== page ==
Remand of rule listing polar bear as a threatened species merely delays the controversy (and the appeals...)
In re POLAR BEAR ENDANGERED SPECIES ACT LISTING AND Sect. 4(D) RULE LITIGATION, Misc. Action No. 08-764 (EGS), MDL Docket No. 1993, --- F.Supp.2d ----, 2010 WL 4363872 (D.D.C., Nov. 4, 2010) link here (EMMET G. SULLIVAN, District Judge.).
BACKGROUND: In May 2008, the U.S. Fish and Wildlife Service (“FWS”) issued its final rule listing the polar bear as a “threatened” species under the Endangered Species Act of 1973, which affords special protections to endangered and threatened fish and wildlife species. See Determination of Threatened Status for the Polar Bear (Ursus maritimus ) Throughout Its Range, 72 Fed.Reg. 28,212 (May 15, 2008) (the “Listing Rule”). The publication of the Listing Rule triggered many lawsuits.
CORE HOLDING: ...the Court concludes that FWS failed to adequately explain the legal basis for its Listing Rule. The federal defendants contend that, as a matter of law, an “endangered species” must be in imminent danger of extinction. The Court rejects the federal defendants' erroneous conclusion that an imminence requirement is mandated by the plain meaning of the statute. Because the federal defendants failed to acknowledge ambiguities in the definition of an endangered species, this Court can neither defer to the agency's plain-meaning interpretation nor impose its own interpretation of the statute; instead the Court must remand the Listing Rule to the agency to treat the statutory language as ambiguous. See Peter Pan Bus Lines, Inc. v. Fed. Motor Carrier Safety Admin., 471 F.3d 1350, 1354 (D.C.Cir.2006). The Court therefore REMANDS the Listing Rule to the agency for this limited purpose.
In its existing rule, FWS found that all polar bear populations will be affected by substantial losses of sea ice within the foreseeable future (which it defined as 45 years), although different populations will be affected at different rates and to different degrees. On this basis, FWS concluded that projected habitat losses alone qualify the polar bear as a threatened species throughout its range. FWS also found, however, that the polar bear is not currently endangered in any portion of its range because the species is abundant, any observed population declines have been gradual rather than precipitous, and reproduction and recruitment are still occurring in all polar bear populations. Photo (and attempt at humor related to this controversial topic) from demotivators.com .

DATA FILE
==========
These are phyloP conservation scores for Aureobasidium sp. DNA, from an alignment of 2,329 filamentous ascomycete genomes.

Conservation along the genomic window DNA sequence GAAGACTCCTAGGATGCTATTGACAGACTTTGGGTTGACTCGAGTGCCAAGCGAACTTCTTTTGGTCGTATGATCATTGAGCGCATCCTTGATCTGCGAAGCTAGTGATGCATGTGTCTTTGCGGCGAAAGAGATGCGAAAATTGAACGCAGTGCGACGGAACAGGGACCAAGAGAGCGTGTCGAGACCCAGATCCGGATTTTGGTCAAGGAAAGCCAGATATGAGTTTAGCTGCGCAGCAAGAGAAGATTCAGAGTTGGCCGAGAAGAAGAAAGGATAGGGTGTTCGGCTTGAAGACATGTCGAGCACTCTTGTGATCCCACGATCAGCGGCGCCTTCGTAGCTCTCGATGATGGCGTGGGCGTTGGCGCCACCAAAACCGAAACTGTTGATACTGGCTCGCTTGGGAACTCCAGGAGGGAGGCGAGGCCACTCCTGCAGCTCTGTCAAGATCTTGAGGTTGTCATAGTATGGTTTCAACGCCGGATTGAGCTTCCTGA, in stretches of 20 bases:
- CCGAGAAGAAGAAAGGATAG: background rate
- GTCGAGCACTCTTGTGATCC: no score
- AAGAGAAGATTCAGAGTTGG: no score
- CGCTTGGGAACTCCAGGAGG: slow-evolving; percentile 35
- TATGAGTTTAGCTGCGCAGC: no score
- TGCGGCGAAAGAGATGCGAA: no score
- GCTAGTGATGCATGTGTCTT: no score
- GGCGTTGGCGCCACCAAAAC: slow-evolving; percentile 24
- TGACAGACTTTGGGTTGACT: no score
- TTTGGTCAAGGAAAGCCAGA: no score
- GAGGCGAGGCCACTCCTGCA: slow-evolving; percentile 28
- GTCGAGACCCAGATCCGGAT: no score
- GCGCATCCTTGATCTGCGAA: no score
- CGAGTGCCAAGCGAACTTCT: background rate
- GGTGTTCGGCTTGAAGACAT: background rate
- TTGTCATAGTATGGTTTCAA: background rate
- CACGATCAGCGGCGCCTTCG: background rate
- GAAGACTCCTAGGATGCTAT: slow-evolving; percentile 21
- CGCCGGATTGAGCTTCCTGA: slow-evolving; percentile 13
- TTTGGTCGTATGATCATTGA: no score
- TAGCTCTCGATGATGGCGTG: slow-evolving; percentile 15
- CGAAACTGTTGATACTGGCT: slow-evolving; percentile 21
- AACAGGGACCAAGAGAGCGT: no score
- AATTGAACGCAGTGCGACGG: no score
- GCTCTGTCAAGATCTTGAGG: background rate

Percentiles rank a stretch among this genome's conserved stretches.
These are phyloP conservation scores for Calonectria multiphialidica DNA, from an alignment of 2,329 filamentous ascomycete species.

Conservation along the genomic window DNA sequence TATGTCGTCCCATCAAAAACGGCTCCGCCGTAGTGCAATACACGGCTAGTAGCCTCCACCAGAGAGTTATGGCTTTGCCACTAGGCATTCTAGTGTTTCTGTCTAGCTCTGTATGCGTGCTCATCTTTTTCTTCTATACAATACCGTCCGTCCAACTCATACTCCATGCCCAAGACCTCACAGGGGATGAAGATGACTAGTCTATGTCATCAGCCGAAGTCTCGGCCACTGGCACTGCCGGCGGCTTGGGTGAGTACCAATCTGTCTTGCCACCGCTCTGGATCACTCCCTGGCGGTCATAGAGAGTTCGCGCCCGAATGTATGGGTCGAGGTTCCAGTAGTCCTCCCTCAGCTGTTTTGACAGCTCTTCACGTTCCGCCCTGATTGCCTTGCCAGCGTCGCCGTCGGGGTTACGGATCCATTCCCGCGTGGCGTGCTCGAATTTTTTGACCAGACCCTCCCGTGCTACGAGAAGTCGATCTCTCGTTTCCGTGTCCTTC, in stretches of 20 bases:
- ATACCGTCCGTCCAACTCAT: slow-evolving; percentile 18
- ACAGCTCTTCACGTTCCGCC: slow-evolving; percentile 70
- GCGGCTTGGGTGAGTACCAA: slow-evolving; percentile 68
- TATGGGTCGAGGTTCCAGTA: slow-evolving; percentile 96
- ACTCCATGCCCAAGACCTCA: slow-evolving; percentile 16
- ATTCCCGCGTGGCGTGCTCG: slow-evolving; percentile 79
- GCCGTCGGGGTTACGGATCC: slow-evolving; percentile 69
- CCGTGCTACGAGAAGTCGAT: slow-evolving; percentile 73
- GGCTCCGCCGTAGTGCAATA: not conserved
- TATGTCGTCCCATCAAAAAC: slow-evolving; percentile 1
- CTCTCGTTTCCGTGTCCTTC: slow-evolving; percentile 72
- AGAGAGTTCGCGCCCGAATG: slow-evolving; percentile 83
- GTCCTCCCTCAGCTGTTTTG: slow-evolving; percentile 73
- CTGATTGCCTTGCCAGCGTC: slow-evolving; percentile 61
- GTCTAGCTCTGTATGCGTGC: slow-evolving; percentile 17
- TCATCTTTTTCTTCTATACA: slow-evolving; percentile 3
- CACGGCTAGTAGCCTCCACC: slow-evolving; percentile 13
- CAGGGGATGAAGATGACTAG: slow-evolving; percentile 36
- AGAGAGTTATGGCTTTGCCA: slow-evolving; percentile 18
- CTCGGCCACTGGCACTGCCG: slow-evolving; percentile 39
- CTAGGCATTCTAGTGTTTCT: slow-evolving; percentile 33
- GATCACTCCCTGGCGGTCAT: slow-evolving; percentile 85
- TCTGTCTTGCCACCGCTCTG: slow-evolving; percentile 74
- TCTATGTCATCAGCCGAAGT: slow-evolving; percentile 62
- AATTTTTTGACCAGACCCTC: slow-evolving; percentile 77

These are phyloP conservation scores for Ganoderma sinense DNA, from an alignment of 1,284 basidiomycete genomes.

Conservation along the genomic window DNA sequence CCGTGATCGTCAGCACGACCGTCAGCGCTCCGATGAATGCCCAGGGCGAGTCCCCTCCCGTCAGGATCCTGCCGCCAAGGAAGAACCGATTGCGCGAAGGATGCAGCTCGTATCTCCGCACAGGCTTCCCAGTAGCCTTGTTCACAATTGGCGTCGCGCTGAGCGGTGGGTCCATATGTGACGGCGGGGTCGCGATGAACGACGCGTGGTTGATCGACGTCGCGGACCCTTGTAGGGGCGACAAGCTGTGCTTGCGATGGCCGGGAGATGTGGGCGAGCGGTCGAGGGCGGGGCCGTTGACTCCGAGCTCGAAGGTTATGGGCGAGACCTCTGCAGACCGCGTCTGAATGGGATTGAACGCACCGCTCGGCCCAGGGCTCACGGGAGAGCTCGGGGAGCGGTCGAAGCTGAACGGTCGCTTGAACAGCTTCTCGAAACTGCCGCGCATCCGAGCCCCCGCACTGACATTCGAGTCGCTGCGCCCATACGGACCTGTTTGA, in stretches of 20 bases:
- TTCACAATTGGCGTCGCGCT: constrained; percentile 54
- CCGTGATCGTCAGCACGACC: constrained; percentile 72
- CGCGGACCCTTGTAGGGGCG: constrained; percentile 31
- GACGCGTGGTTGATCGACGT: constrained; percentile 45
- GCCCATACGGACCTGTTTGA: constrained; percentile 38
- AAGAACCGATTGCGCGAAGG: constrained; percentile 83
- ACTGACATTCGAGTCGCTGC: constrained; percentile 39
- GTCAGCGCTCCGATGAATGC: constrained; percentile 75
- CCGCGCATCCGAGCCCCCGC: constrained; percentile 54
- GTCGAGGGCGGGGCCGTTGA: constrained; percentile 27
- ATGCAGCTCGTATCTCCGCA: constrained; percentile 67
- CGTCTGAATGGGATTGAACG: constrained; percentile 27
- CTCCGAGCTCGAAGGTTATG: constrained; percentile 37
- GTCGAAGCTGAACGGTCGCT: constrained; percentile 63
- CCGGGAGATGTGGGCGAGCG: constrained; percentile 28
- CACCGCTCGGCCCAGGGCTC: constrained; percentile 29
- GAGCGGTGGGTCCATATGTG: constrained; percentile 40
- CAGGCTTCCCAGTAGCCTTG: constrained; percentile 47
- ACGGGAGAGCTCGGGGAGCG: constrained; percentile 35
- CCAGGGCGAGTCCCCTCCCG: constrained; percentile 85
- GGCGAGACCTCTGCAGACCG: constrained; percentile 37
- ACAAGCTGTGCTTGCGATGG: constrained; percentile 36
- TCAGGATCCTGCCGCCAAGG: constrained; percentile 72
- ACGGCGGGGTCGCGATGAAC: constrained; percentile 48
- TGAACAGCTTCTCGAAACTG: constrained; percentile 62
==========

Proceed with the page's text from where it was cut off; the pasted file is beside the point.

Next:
ADDITIONAL EXCERPT: Upon careful review of the legislative history, the Court is unpersuaded by the federal defendants' contention that the legislative history unambiguously requires imminent extinction for a species to be designated as endangered. Indeed, the Court notes that the word “imminent” appears once in the entire legislative history, in a passage that refers only cryptically to the definition of an endangered species. SEN. REP. No. 93-307, at 3 (1973). This single statement is not sufficient to overcome a fundamental ambiguity in the text and structure of the statute. See Humane Soc'y of the United States v. Kempthorne, 579 F.Supp.2d 7, 20 (D .D.C.2008) (Friedman, J.) (finding single inconclusive statement from the legislative history insufficient to dispel ambiguity in the ESA). Moreover, although the legislative history does emphasize that an endangered species “is” (currently or presently or actually) in danger of extinction, whereas a threatened species is “likely to be-come” so endangered, this basic distinction is already apparent from the text of the statute itself and does not compel a conclusion that an endangered species must be in danger of imminent extinction. Having carefully considered the text, structure, and legislative history of the ESA, the Court is persuaded that Congress intended to allow the agency flexibility to make a case-by-case determination of when a species is “in danger of extinction,” based on the five statutory listing factors and the best available science for that species. Therefore, the Court finds that the ESA does not compel the federal defendants' plain-meaning interpretation that an endangered species must be in danger of imminent extinction. For the reasons stated above, the Court concludes that the statute is “silent or ambiguous with respect to the specific issue” before the Court. Chevron, 467 U.S. at 843.